Trying to determine what kinds of wildlife thrive in coffee plantations and what kinds of human management decisions tend to encourage biodiversity, we’ve learned that these plantations contain more than a hundred bird species, including a dozen extremely important local species whose habitat has been threatened by farming and development. We’re are also finding dozens of amphibian species, native frogs, that are very sensitive indicators of ecological health.
Where you find frogs, you have a healthy ecology. And many of which are critically threatened with extinction. So clearly, people can manufacture economically viable landscapes that serve many of the functions of native forest cover, and not all land-cover change is necessarily bad for biodiversity. This is sometimes referred to as win-win ecology or reconciliation ecology, which is a fancy term for having it both ways.
But we’ve also learned that these species could still be at risk. Many plantation owners are intensifying their production, which involves removing many tree species and increasing inputs of things like pesticides and other decisions, which are likely bad for local diversity. Now, why would these farmers want to do that?
It’s too soon to tell, but one factor may be that there is a scarcity of workers. Workers who had long lived in and around these plantations are increasingly moving to the cities to seek better wages and living conditions. So plantation owners are replacing wage laborers with mechanization and higher-intensity production.
If that’s true, it would be very ironic. Precisely the factors that have led to forest transitions and forest recovery elsewhere—urban migration, declining population growth—are actually encouraging growers to dismantle those very parts of their farming system that most resemble natural forests. It may be possible, then, to address and improve worker pay and living arrangements to keep the traditional system intact, but for now, this win-win system is sort of at risk.
This article comes directly from content in the video series Understanding Cultural and Human Geography. Watch it now, on Wondrium.
And the more general point remains true. It is possible to imagine human-created or anthropogenic (anthro, people; genic, genesis) land covers that mimic and reproduce the ecological functions of nature. And these kinds of outcomes need not be restricted to plantations.
Many urban areas have become the sites for the return of wildlife and birds. Farms can play a key role in maintaining important wild species. A human-influenced world doesn’t necessarily have to be a barren one.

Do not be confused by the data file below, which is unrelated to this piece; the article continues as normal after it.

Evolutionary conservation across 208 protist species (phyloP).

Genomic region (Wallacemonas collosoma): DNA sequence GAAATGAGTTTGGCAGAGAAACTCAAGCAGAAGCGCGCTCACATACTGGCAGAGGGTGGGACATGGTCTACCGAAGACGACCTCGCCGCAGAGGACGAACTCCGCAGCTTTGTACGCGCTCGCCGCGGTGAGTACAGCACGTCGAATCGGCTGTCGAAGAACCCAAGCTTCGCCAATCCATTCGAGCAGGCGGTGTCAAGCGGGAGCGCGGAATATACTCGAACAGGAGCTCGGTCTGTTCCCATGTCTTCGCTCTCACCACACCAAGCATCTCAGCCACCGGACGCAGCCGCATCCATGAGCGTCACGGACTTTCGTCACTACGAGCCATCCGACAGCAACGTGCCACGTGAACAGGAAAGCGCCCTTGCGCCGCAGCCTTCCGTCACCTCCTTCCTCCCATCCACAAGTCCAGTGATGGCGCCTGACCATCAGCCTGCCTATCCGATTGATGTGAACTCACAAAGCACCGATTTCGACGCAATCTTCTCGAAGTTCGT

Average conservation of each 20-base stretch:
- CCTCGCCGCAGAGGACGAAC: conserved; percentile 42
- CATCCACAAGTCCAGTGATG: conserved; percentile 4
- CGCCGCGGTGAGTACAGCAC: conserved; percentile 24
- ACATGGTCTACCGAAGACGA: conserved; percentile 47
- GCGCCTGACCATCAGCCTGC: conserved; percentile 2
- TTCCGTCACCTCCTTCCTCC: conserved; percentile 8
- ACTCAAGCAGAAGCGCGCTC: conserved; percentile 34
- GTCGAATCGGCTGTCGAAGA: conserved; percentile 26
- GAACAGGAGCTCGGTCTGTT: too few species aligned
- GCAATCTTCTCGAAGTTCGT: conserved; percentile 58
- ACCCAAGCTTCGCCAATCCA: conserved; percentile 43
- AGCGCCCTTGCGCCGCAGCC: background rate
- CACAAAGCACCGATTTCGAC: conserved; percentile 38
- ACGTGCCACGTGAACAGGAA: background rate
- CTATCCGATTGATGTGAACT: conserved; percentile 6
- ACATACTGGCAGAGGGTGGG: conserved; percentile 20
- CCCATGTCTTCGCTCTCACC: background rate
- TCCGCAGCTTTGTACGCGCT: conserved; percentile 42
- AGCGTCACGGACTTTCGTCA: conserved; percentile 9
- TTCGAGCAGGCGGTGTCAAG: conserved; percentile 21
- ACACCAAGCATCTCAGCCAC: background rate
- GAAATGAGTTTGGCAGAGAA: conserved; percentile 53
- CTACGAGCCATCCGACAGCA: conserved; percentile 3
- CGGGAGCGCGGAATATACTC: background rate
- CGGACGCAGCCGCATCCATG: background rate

So, when it comes to land cover change, the glass is half full and half empty. Without question, human beings have transformed and appropriated an overwhelming proportion of the Earth’s surface to the detriment of existing ecosystems and other species.
A Glass Half Full
The loss of forests stands out, really, as among the most dramatic of these changes, but it isn’t the only one. The driving forces behind these changes, including economic integration, infrastructural change, population settlement, don’t show any signs of abatement. So there are reasons for real and immediate concern.
At the same time, there are signs that in many places we may have already arrived at a turning point on land-cover change, and that we’re already beginning a transition back to a historical land cover. For example, forest cover in the United States declined from around a billion acres after the 1600s, to reach a low of about 700 million acres, or about 30 percent forest cover, in the early 20th century before a turnaround began to occur. Forest cover in the U.S. is around 747 million acres today.
So, will we have forests in 40 years? Well, looking at current geographic research, the answer should be a cautious yes. So that should be good news. And, it is true that we have a lot to do and a lot to be excited about and a lot to be optimistic about. But, every day we are learning new ways in which we can share the land with other species, even as we put it to some kind of human use.
Though this might be good news, we’d have to temper it somewhat if we consider the growth in human population. After all, we may be able to share the planet if we are only seven or eight billion people. But what if our numbers become double or triple? That’s a fair question, and one has to review what we know about population growth to answer it.
Common Questions about a Human-influenced World and Biodiversity
If a landscape is changed because of human influence it doesn’t have to necessarily be bad for biodiversity. So when people manufacture economically-viable landscapes which can contain biodiversity since they have many of the same functions of forest cover, it’s called reconciliation ecology, or win-win ecology, since the benefits go both ways.
One reason may be that there are fewer plantation workers around today. Many of such workers have moved to the city, leaving the farmers to use mechanical methods that have high-intensity production. Intensifying production means destroying tree species and using pesticides among other things that lead to less biodiversity.
Yes. Anthropogenic landscapes, meaning landscapes made by humanity, can be manufactured in a way that makes them capable of mimicking the natural environment. Even now, many species of wildlife live in urban areas and farms can be used to maintain important species and to maintain biodiversity in an increasingly human-influenced world.